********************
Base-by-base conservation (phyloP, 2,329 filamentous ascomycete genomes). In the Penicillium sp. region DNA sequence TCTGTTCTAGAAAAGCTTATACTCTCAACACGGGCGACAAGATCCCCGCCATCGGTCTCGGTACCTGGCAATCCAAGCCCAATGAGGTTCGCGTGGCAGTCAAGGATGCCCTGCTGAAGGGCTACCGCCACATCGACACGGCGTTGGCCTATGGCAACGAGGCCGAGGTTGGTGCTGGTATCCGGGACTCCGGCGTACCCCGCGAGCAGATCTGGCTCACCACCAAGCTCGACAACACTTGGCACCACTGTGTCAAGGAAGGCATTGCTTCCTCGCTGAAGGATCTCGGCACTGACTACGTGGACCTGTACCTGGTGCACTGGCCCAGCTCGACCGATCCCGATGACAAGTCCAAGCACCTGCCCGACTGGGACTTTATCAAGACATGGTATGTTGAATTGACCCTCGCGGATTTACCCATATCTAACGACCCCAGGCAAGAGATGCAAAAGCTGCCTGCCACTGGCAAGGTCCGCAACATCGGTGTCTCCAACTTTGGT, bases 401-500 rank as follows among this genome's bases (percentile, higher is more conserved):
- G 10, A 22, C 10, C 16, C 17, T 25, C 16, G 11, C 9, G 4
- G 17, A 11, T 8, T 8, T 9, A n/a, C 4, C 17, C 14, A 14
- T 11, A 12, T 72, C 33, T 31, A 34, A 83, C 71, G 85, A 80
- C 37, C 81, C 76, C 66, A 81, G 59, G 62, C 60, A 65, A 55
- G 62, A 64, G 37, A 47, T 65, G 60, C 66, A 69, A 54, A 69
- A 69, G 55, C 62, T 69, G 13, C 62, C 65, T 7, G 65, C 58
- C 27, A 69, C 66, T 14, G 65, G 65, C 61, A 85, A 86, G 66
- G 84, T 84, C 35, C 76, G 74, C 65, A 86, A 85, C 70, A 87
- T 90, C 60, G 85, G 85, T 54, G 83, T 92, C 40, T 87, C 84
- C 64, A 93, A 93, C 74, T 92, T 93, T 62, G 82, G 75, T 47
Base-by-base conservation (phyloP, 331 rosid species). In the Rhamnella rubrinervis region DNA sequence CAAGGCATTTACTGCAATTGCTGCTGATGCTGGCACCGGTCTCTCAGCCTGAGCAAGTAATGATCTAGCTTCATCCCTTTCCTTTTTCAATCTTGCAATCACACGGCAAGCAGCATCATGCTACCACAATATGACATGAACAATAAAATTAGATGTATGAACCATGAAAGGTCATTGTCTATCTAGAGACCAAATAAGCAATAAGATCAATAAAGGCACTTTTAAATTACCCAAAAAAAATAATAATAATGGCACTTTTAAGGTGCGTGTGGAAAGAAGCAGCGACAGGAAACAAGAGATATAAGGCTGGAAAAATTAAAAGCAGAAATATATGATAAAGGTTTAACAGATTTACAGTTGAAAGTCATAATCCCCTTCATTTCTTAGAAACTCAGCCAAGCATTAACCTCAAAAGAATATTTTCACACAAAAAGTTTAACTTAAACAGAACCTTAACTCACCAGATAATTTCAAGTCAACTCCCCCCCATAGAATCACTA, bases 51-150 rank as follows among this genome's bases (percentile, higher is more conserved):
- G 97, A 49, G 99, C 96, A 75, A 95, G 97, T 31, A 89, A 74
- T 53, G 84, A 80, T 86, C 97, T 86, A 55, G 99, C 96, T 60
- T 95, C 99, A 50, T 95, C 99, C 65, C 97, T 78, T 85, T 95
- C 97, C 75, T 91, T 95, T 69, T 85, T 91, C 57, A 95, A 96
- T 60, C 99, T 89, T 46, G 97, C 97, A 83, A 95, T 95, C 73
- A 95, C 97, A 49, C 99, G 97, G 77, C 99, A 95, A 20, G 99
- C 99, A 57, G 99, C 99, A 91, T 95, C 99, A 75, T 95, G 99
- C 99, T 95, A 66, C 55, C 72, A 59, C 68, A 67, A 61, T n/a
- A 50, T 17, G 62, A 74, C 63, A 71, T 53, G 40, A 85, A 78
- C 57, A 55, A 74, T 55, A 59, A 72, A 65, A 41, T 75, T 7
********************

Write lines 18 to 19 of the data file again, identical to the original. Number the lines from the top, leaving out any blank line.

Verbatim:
- A 95, C 97, A 49, C 99, G 97, G 77, C 99, A 95, A 20, G 99
- C 99, A 57, G 99, C 99, A 91, T 95, C 99, A 75, T 95, G 99